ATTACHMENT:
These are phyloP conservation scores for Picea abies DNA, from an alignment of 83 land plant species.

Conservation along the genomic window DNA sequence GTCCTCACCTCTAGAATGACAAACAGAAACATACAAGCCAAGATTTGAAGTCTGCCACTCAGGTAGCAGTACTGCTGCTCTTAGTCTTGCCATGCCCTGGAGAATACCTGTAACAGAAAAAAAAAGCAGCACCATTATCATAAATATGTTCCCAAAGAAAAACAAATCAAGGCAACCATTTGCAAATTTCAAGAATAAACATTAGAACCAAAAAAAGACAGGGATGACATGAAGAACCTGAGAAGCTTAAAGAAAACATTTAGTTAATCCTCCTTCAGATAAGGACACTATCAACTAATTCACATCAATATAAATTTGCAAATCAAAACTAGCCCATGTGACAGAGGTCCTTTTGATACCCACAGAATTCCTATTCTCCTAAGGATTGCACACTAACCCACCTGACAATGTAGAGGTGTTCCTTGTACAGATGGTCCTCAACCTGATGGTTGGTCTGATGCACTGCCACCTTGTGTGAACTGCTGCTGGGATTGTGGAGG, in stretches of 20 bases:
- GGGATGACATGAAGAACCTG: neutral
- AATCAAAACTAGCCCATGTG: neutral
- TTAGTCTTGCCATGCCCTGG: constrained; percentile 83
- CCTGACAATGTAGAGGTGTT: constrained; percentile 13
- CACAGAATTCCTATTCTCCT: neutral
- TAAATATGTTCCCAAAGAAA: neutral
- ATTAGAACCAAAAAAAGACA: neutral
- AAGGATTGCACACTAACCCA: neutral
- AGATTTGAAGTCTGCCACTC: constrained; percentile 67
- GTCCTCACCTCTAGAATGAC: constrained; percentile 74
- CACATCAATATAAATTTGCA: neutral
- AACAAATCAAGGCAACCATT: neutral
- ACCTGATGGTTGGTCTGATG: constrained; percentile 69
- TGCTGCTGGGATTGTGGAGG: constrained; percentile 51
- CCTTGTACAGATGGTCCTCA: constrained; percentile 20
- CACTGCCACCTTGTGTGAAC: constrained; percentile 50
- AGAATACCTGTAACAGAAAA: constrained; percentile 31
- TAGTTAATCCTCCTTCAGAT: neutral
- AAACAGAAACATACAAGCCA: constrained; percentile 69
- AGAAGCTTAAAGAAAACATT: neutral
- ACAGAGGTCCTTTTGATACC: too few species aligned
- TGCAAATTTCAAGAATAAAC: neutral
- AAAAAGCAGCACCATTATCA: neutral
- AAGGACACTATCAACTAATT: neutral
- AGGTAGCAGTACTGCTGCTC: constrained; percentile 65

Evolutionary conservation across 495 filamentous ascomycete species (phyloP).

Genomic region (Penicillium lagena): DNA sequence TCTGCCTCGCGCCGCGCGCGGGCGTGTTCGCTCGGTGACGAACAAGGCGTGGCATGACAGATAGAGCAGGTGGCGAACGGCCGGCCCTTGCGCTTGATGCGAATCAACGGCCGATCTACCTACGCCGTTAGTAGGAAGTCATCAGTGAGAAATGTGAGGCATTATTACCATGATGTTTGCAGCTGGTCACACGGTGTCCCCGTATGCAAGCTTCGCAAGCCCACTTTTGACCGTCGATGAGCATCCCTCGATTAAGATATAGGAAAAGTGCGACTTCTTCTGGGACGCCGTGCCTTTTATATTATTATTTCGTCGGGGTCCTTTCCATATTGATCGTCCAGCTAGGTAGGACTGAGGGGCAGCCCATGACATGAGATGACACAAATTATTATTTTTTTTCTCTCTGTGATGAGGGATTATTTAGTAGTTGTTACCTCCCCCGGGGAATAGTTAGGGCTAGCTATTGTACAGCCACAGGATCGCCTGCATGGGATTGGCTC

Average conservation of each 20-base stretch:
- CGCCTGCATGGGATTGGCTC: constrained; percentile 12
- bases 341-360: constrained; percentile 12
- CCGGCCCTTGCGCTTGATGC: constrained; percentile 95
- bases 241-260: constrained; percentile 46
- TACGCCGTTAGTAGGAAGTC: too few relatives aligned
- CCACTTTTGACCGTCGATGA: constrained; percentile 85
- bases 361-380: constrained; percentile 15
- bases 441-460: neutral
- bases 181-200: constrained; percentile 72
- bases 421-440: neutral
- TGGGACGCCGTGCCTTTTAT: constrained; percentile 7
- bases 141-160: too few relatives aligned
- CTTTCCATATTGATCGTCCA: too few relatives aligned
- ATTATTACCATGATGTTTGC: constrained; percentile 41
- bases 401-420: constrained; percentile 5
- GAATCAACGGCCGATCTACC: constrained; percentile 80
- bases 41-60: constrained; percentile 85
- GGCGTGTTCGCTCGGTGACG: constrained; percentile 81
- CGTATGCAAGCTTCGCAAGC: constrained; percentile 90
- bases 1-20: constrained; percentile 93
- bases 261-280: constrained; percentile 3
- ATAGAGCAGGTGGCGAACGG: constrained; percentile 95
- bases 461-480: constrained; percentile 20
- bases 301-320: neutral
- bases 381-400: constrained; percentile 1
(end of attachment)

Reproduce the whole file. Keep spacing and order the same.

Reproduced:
These are phyloP conservation scores for Picea abies DNA, from an alignment of 83 land plant species.

Conservation along the genomic window DNA sequence GTCCTCACCTCTAGAATGACAAACAGAAACATACAAGCCAAGATTTGAAGTCTGCCACTCAGGTAGCAGTACTGCTGCTCTTAGTCTTGCCATGCCCTGGAGAATACCTGTAACAGAAAAAAAAAGCAGCACCATTATCATAAATATGTTCCCAAAGAAAAACAAATCAAGGCAACCATTTGCAAATTTCAAGAATAAACATTAGAACCAAAAAAAGACAGGGATGACATGAAGAACCTGAGAAGCTTAAAGAAAACATTTAGTTAATCCTCCTTCAGATAAGGACACTATCAACTAATTCACATCAATATAAATTTGCAAATCAAAACTAGCCCATGTGACAGAGGTCCTTTTGATACCCACAGAATTCCTATTCTCCTAAGGATTGCACACTAACCCACCTGACAATGTAGAGGTGTTCCTTGTACAGATGGTCCTCAACCTGATGGTTGGTCTGATGCACTGCCACCTTGTGTGAACTGCTGCTGGGATTGTGGAGG, in stretches of 20 bases:
- GGGATGACATGAAGAACCTG: neutral
- AATCAAAACTAGCCCATGTG: neutral
- TTAGTCTTGCCATGCCCTGG: constrained; percentile 83
- CCTGACAATGTAGAGGTGTT: constrained; percentile 13
- CACAGAATTCCTATTCTCCT: neutral
- TAAATATGTTCCCAAAGAAA: neutral
- ATTAGAACCAAAAAAAGACA: neutral
- AAGGATTGCACACTAACCCA: neutral
- AGATTTGAAGTCTGCCACTC: constrained; percentile 67
- GTCCTCACCTCTAGAATGAC: constrained; percentile 74
- CACATCAATATAAATTTGCA: neutral
- AACAAATCAAGGCAACCATT: neutral
- ACCTGATGGTTGGTCTGATG: constrained; percentile 69
- TGCTGCTGGGATTGTGGAGG: constrained; percentile 51
- CCTTGTACAGATGGTCCTCA: constrained; percentile 20
- CACTGCCACCTTGTGTGAAC: constrained; percentile 50
- AGAATACCTGTAACAGAAAA: constrained; percentile 31
- TAGTTAATCCTCCTTCAGAT: neutral
- AAACAGAAACATACAAGCCA: constrained; percentile 69
- AGAAGCTTAAAGAAAACATT: neutral
- ACAGAGGTCCTTTTGATACC: too few species aligned
- TGCAAATTTCAAGAATAAAC: neutral
- AAAAAGCAGCACCATTATCA: neutral
- AAGGACACTATCAACTAATT: neutral
- AGGTAGCAGTACTGCTGCTC: constrained; percentile 65

Evolutionary conservation across 495 filamentous ascomycete species (phyloP).

Genomic region (Penicillium lagena): DNA sequence TCTGCCTCGCGCCGCGCGCGGGCGTGTTCGCTCGGTGACGAACAAGGCGTGGCATGACAGATAGAGCAGGTGGCGAACGGCCGGCCCTTGCGCTTGATGCGAATCAACGGCCGATCTACCTACGCCGTTAGTAGGAAGTCATCAGTGAGAAATGTGAGGCATTATTACCATGATGTTTGCAGCTGGTCACACGGTGTCCCCGTATGCAAGCTTCGCAAGCCCACTTTTGACCGTCGATGAGCATCCCTCGATTAAGATATAGGAAAAGTGCGACTTCTTCTGGGACGCCGTGCCTTTTATATTATTATTTCGTCGGGGTCCTTTCCATATTGATCGTCCAGCTAGGTAGGACTGAGGGGCAGCCCATGACATGAGATGACACAAATTATTATTTTTTTTCTCTCTGTGATGAGGGATTATTTAGTAGTTGTTACCTCCCCCGGGGAATAGTTAGGGCTAGCTATTGTACAGCCACAGGATCGCCTGCATGGGATTGGCTC

Average conservation of each 20-base stretch:
- CGCCTGCATGGGATTGGCTC: constrained; percentile 12
- bases 341-360: constrained; percentile 12
- CCGGCCCTTGCGCTTGATGC: constrained; percentile 95
- bases 241-260: constrained; percentile 46
- TACGCCGTTAGTAGGAAGTC: too few relatives aligned
- CCACTTTTGACCGTCGATGA: constrained; percentile 85
- bases 361-380: constrained; percentile 15
- bases 441-460: neutral
- bases 181-200: constrained; percentile 72
- bases 421-440: neutral
- TGGGACGCCGTGCCTTTTAT: constrained; percentile 7
- bases 141-160: too few relatives aligned
- CTTTCCATATTGATCGTCCA: too few relatives aligned
- ATTATTACCATGATGTTTGC: constrained; percentile 41
- bases 401-420: constrained; percentile 5
- GAATCAACGGCCGATCTACC: constrained; percentile 80
- bases 41-60: constrained; percentile 85
- GGCGTGTTCGCTCGGTGACG: constrained; percentile 81
- CGTATGCAAGCTTCGCAAGC: constrained; percentile 90
- bases 1-20: constrained; percentile 93
- bases 261-280: constrained; percentile 3
- ATAGAGCAGGTGGCGAACGG: constrained; percentile 95
- bases 461-480: constrained; percentile 20
- bases 301-320: neutral
- bases 381-400: constrained; percentile 1